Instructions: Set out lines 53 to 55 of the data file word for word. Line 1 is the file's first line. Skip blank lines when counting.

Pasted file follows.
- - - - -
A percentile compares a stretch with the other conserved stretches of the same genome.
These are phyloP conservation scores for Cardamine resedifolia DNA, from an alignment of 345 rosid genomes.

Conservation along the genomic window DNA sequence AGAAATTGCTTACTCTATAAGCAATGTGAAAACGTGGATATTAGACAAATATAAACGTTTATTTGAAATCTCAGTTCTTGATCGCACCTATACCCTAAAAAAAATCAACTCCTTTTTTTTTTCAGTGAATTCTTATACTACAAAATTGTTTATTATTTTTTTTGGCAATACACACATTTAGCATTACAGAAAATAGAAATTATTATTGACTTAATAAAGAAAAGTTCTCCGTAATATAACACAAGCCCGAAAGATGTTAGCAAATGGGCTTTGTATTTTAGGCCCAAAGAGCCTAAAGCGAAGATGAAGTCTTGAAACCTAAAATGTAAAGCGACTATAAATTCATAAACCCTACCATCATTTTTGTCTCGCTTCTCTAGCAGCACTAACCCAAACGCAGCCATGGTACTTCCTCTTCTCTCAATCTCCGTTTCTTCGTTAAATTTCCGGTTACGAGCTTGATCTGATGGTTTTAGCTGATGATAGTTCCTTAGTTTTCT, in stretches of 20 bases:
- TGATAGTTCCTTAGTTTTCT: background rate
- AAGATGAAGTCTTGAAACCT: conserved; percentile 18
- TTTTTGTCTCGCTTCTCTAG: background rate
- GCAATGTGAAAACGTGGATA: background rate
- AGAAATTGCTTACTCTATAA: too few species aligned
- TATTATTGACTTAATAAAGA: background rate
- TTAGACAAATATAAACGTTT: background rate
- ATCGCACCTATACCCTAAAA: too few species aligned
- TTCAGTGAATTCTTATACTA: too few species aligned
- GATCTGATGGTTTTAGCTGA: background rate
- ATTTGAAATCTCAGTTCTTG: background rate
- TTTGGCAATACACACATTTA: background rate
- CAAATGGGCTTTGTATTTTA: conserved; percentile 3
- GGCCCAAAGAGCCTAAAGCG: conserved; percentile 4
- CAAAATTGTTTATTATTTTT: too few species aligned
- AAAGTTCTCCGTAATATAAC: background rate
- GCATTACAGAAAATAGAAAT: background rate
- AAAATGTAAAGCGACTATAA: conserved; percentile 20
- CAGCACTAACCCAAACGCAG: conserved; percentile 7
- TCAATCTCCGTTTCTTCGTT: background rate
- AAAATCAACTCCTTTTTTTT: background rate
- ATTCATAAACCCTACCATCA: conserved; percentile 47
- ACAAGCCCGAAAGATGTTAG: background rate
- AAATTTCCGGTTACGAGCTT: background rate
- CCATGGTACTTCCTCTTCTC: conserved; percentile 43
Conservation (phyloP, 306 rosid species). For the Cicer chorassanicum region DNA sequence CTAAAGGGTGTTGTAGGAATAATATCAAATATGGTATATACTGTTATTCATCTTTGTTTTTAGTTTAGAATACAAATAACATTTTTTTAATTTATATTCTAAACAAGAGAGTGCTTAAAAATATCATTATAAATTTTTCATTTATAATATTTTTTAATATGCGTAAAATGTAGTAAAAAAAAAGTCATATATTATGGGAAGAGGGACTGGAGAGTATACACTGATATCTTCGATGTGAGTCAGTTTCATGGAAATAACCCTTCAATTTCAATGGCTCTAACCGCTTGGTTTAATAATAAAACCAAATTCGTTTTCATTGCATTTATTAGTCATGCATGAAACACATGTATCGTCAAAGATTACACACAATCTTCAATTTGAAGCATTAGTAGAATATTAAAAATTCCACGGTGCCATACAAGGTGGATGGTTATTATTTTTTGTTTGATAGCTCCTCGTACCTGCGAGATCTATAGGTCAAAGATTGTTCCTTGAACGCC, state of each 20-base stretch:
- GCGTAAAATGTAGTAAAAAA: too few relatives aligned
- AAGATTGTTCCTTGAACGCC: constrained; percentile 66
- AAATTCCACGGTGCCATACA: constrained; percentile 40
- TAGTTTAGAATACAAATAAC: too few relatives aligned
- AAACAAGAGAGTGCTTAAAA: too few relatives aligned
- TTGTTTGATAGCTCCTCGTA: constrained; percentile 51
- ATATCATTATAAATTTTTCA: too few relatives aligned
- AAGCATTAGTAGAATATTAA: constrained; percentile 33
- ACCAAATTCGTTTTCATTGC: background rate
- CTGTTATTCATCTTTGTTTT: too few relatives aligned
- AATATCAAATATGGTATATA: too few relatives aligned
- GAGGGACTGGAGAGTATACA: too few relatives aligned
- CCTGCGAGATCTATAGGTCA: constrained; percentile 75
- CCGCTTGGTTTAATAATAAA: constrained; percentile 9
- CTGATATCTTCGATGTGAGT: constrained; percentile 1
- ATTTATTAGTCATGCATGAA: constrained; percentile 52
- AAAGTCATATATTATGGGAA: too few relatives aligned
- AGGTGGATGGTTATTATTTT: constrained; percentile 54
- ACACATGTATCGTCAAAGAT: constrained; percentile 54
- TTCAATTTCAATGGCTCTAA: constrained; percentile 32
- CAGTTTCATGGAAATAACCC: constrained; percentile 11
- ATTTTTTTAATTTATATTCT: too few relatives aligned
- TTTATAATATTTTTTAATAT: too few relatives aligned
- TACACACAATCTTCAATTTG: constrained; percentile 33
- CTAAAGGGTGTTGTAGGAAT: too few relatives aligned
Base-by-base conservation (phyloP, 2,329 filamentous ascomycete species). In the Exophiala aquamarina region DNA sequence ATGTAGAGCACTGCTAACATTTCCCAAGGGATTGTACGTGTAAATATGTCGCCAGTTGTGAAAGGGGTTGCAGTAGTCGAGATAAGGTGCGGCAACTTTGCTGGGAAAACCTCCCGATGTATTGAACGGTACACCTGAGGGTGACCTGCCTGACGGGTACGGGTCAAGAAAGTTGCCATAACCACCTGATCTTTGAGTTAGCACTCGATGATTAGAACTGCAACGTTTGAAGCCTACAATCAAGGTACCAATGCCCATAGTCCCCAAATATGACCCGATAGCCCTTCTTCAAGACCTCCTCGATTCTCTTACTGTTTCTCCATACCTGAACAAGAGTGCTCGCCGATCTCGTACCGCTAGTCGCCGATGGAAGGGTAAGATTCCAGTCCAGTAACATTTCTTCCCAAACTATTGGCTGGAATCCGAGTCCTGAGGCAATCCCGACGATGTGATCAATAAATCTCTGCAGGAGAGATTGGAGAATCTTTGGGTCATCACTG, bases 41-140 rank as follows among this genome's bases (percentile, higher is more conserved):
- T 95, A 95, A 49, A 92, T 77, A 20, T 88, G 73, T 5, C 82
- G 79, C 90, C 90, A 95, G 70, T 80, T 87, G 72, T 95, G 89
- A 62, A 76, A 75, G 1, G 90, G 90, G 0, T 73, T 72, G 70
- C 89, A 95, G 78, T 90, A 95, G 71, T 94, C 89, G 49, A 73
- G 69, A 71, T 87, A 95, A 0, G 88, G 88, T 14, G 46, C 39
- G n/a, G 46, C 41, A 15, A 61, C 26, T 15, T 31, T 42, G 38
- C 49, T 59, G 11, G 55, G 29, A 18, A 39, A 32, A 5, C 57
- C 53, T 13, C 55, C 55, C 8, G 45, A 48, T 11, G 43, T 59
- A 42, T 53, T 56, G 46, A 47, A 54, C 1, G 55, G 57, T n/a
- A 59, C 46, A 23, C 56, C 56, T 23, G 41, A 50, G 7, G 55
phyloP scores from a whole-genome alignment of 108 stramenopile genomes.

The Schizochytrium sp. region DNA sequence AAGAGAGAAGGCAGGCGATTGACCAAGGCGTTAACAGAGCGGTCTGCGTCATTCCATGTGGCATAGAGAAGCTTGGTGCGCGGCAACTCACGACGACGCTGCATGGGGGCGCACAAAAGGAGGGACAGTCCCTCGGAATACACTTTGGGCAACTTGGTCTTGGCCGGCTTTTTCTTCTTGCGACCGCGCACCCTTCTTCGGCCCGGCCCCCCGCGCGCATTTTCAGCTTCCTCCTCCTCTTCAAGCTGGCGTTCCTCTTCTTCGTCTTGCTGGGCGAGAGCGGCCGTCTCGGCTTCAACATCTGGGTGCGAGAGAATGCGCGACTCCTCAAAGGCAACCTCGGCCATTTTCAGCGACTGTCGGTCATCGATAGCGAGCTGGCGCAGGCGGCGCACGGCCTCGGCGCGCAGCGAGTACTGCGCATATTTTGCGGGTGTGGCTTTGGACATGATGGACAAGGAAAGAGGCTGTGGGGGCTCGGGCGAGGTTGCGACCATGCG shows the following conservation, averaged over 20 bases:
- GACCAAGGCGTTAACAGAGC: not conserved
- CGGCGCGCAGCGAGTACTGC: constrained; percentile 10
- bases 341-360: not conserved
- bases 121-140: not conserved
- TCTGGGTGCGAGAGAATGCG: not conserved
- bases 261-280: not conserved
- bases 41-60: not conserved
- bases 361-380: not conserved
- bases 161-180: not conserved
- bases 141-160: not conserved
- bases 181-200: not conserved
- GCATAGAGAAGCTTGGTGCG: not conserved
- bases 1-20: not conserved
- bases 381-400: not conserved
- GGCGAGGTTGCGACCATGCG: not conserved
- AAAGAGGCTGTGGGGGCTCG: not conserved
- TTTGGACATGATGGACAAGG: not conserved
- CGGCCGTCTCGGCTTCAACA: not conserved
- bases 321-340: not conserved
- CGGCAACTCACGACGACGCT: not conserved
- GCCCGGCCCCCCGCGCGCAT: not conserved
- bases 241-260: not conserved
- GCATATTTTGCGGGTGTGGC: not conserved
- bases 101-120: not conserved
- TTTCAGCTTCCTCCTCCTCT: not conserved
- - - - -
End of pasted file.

- TACACACAATCTTCAATTTG: constrained; percentile 33
- CTAAAGGGTGTTGTAGGAAT: too few relatives aligned
Base-by-base conservation (phyloP, 2,329 filamentous ascomycete species). In the Exophiala aquamarina region DNA sequence ATGTAGAGCACTGCTAACATTTCCCAAGGGATTGTACGTGTAAATATGTCGCCAGTTGTGAAAGGGGTTGCAGTAGTCGAGATAAGGTGCGGCAACTTTGCTGGGAAAACCTCCCGATGTATTGAACGGTACACCTGAGGGTGACCTGCCTGACGGGTACGGGTCAAGAAAGTTGCCATAACCACCTGATCTTTGAGTTAGCACTCGATGATTAGAACTGCAACGTTTGAAGCCTACAATCAAGGTACCAATGCCCATAGTCCCCAAATATGACCCGATAGCCCTTCTTCAAGACCTCCTCGATTCTCTTACTGTTTCTCCATACCTGAACAAGAGTGCTCGCCGATCTCGTACCGCTAGTCGCCGATGGAAGGGTAAGATTCCAGTCCAGTAACATTTCTTCCCAAACTATTGGCTGGAATCCGAGTCCTGAGGCAATCCCGACGATGTGATCAATAAATCTCTGCAGGAGAGATTGGAGAATCTTTGGGTCATCACTG, bases 41-140 rank as follows among this genome's bases (percentile, higher is more conserved):